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This eBook from the Gutenberg Project consists of approximately 307 pages of information about Wanderings by southern waters, eastern Aquitaine.
with only a single candle in his possession, and no matches.  A drop of water from the roof put the candle out, and all his efforts to return by the way he came were futile.  Meanwhile, his parishioners, hunting high and low for their cure, chanced to see his soutane, where he had left it, hanging to a bush at the entrance of the Grotte de Robinet, and when they rescued him, there was very little left of his passion for studying nature underground.

The most wonderful and the most beautiful object in the cavern is to be seen in the vast hall, which is the last of the series.  This hall has a dome-shaped roof that rises to the height of about sixty feet, and it is supported in the centre, with every appearance of an architectural motive, by a single slender column that seems to have been carved with consummate skill out of alabaster.  No image that I can think of conveys the picture of this exquisite stalagmite so justly as that of a column formed of the blossoms of lilies, each cup resting within another.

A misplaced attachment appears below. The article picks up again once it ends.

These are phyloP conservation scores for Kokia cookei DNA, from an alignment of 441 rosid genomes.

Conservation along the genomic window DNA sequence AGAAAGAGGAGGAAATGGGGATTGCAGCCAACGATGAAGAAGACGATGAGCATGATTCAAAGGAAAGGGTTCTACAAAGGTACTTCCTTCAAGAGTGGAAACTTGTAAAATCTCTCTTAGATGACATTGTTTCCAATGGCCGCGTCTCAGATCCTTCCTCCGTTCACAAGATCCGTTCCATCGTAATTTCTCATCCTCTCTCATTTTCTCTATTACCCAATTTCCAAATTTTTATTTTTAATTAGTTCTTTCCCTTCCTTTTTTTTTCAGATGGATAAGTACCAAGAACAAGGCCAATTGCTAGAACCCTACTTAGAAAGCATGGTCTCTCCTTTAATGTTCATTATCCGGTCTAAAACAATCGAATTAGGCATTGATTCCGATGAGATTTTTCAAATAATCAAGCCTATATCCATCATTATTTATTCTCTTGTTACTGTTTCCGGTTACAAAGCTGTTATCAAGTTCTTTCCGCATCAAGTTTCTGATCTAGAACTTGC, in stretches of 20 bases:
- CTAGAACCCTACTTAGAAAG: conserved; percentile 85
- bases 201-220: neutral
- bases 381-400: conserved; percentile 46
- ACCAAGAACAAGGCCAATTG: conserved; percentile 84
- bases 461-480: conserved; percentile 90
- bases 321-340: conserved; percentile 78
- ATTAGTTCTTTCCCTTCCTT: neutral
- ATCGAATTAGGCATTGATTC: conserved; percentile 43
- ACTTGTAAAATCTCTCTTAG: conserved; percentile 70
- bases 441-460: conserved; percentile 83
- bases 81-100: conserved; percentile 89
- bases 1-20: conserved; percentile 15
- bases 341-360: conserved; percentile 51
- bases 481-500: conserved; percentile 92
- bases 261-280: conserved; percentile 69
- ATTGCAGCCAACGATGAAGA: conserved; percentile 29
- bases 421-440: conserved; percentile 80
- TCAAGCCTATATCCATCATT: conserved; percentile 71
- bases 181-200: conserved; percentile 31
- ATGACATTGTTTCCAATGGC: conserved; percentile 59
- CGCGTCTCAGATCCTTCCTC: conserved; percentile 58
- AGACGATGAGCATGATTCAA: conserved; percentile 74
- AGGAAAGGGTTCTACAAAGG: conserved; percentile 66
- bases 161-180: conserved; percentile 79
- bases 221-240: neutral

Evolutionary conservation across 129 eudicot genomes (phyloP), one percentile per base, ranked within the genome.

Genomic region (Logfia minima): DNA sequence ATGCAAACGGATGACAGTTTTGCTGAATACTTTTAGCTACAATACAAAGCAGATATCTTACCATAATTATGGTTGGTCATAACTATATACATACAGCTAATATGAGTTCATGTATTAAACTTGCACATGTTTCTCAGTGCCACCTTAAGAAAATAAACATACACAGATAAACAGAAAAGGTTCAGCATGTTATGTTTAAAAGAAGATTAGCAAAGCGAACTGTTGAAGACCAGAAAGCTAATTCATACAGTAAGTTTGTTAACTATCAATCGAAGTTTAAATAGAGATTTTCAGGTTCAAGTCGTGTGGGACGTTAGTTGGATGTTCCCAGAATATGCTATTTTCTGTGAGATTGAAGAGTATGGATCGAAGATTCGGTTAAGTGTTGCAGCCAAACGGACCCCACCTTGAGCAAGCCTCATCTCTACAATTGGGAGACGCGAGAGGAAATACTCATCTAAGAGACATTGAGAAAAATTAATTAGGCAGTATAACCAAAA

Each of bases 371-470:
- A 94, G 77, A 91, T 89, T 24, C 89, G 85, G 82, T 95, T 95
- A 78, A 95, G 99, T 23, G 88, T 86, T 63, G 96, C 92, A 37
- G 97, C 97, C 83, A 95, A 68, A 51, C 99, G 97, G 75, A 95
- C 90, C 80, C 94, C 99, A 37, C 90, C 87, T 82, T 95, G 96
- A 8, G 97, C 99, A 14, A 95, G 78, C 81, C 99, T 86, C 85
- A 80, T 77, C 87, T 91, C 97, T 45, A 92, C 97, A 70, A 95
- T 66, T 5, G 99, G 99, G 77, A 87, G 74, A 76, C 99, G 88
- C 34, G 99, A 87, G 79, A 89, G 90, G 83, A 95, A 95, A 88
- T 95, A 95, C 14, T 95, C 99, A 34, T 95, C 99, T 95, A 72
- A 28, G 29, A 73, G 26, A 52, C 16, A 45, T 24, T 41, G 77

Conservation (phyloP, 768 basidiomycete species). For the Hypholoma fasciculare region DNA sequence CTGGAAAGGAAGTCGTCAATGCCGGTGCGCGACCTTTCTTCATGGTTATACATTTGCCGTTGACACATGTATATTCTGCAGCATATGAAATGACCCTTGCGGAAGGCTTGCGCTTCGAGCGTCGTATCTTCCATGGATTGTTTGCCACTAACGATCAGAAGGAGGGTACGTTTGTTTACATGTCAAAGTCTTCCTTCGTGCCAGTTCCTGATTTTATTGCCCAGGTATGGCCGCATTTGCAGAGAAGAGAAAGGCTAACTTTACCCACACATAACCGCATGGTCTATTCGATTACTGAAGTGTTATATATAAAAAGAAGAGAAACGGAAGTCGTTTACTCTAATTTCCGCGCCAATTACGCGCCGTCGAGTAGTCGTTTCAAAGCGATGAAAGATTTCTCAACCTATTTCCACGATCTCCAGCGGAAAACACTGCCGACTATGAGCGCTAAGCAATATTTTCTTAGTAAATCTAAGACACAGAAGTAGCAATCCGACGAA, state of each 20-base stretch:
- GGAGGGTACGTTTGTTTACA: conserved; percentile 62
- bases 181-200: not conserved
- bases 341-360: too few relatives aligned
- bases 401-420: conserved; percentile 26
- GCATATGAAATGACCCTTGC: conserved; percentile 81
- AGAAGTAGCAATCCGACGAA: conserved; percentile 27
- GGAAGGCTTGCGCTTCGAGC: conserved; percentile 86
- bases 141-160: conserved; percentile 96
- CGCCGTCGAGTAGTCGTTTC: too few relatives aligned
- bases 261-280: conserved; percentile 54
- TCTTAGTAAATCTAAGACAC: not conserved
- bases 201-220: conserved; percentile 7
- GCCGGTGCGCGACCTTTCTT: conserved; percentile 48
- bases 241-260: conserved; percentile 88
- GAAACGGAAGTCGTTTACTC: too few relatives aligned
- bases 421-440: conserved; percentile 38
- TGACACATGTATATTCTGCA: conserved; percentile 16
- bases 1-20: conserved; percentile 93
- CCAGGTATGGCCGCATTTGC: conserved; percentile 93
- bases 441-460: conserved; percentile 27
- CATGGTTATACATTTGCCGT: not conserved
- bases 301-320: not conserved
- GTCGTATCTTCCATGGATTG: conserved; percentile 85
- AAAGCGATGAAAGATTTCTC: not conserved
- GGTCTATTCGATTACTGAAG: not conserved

Having left Marcillac, I passed under the mediaeval village of Sauliac, built high up on a shelf of naked rock, and then reached Cabrerets, which lies two or three miles above the junction of the Cele and the Lot.  The village is at the foot of towering limestone cliffs, and many of the houses are built against the gray and yellow stone.  The most interesting structure, however, is the castellated one that clings to the face of the rock far above all inhabited dwellings.  It goes by the name of the Chateau du Diable, and it is the most considerable of all the rock-fortresses in the valleys of the Cele and the Lot which are attributed to the English companies.  It possesses towers and embattlements, and it was evidently intended to defend the defile from any force advancing from the wider valley.  Here, doubtless, many a desperate struggle occurred before the companies were dispersed and English influence was finally overcome in these wilds of the Quercy.  At a little distance from it, the long iron of a mediaeval arrow, having fastened its head in a cleft of the rock, remained sticking there for centuries, and was only recently removed.  The Prefect of the Department took a fancy to it, and had not the good judgment to leave it where it had so long been an object of curiosity.  There, resting in the place where the arm of the archer had cast it, it told a story of the old wars, and set the imagination working; but in a collection of local antiquities it is as dumb and almost as worthless as any other piece of old iron.

IN THE ALBIGEOIS.

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